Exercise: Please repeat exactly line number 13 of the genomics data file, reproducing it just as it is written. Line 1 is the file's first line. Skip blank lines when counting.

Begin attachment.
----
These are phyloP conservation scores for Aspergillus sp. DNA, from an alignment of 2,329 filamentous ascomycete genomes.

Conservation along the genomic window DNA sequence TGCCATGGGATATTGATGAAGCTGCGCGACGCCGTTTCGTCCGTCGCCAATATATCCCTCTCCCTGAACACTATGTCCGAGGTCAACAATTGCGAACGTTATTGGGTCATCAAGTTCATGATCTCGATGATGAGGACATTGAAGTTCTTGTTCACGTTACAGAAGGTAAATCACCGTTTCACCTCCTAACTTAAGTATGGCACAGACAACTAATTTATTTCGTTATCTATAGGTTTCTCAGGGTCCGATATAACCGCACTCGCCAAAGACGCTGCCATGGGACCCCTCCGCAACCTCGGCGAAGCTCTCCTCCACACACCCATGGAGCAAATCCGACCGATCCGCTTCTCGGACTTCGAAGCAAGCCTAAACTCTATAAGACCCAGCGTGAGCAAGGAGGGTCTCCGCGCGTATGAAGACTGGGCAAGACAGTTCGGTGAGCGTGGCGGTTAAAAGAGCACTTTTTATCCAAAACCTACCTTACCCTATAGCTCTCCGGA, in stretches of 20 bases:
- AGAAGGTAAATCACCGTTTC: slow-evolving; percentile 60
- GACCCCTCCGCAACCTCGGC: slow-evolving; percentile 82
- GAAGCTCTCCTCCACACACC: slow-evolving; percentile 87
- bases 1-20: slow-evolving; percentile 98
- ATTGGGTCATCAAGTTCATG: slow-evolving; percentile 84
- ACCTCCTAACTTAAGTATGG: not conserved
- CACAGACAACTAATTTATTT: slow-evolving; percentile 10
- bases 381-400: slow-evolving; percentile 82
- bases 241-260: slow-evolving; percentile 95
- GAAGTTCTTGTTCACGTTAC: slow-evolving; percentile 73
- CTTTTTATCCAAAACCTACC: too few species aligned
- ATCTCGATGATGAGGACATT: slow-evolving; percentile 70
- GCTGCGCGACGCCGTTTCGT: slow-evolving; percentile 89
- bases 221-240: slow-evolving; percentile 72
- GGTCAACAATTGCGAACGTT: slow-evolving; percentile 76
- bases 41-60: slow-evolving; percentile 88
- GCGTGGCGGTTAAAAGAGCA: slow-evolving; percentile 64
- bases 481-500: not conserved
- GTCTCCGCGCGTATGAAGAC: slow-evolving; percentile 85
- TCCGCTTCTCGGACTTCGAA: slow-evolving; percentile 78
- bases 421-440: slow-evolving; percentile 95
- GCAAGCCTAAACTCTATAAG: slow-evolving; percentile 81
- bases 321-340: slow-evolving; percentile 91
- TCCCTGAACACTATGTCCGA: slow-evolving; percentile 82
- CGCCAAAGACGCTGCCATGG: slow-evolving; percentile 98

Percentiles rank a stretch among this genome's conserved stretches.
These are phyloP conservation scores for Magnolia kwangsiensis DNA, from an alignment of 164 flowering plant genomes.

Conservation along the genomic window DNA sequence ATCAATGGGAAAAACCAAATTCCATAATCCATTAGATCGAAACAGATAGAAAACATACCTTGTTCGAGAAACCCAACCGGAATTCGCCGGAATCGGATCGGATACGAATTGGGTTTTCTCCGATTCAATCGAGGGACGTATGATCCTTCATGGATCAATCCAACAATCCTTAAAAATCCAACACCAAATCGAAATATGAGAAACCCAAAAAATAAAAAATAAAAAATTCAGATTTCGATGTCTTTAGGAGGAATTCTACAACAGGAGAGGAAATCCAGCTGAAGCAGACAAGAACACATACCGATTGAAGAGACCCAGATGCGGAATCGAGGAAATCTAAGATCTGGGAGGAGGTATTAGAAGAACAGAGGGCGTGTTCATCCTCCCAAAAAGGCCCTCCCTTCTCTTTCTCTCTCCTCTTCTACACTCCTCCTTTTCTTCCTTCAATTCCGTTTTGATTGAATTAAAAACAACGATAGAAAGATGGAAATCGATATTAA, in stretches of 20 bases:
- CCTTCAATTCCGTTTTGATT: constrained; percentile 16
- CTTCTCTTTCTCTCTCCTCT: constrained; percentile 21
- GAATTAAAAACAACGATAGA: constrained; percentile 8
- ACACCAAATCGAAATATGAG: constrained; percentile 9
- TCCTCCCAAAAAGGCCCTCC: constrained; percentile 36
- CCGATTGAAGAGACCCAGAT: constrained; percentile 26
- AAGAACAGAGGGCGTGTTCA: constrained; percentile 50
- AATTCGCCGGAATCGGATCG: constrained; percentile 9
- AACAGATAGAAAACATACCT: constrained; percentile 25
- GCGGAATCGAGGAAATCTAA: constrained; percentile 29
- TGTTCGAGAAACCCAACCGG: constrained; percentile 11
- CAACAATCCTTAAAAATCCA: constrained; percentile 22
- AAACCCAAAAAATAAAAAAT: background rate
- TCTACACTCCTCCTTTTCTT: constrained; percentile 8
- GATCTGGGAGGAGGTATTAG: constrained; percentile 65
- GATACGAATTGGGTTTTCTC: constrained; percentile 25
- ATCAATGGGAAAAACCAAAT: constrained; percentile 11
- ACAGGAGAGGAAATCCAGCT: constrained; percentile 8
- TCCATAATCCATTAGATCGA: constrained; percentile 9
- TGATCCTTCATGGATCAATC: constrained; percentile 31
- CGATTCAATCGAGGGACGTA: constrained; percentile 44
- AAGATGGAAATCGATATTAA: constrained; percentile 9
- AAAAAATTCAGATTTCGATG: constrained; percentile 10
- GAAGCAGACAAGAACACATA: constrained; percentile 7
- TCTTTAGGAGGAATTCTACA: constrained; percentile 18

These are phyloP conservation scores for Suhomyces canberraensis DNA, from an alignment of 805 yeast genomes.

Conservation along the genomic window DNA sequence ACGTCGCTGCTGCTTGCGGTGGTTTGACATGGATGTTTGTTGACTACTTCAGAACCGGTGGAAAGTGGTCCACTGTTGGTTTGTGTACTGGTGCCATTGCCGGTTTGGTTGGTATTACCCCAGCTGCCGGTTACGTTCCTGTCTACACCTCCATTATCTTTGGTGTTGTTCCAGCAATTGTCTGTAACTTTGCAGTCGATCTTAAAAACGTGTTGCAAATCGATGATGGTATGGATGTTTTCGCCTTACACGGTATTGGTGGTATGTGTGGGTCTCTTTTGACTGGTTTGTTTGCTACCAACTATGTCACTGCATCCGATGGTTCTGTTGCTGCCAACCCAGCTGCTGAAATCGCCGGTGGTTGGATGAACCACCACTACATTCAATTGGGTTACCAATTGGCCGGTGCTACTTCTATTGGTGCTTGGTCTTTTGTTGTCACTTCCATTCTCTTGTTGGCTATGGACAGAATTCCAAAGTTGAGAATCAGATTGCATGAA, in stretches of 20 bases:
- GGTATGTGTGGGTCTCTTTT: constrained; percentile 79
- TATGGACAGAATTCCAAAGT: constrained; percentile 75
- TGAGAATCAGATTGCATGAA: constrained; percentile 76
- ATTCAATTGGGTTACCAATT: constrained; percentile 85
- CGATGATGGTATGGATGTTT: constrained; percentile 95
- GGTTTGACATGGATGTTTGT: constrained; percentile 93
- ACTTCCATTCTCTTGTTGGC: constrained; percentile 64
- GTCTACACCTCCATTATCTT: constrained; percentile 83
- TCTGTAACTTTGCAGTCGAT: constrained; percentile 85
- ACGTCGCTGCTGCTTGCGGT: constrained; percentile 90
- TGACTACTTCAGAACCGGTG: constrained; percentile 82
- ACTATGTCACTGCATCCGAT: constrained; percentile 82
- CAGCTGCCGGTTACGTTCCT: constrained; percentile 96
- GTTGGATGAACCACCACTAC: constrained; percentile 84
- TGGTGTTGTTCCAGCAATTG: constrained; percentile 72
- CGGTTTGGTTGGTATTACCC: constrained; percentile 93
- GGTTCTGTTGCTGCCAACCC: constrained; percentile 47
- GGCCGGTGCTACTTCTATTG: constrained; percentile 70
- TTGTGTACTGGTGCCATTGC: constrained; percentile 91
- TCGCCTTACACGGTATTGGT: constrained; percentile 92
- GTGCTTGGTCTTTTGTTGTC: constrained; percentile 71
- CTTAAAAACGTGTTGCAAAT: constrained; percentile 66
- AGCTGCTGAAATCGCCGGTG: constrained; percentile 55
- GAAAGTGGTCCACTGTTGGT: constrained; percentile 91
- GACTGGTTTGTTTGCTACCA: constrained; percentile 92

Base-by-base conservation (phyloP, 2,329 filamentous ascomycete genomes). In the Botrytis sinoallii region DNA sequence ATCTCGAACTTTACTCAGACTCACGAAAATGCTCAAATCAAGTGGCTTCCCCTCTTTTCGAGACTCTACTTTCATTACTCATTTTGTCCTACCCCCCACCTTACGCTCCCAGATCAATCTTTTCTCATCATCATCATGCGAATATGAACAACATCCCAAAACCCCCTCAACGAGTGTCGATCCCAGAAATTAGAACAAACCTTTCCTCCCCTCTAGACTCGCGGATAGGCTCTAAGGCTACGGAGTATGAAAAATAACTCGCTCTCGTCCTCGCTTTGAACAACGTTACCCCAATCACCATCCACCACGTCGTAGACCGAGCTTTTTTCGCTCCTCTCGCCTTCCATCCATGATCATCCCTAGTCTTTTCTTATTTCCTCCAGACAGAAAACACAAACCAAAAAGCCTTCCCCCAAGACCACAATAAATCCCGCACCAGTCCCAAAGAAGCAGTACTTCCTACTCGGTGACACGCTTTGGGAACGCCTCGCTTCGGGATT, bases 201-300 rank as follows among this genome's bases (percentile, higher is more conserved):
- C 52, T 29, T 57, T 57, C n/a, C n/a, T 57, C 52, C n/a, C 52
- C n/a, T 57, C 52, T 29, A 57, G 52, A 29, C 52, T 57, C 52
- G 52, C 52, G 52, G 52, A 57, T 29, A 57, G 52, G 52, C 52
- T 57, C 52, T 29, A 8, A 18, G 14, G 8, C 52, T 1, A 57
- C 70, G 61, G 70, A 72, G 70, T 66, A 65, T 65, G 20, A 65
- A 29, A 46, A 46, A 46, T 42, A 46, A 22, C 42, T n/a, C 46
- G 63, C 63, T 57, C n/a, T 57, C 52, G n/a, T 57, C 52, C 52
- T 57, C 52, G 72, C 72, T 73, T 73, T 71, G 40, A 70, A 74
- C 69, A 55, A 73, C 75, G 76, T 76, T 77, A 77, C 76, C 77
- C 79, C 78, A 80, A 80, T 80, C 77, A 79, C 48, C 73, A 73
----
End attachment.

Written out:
- CTTTTTATCCAAAACCTACC: too few species aligned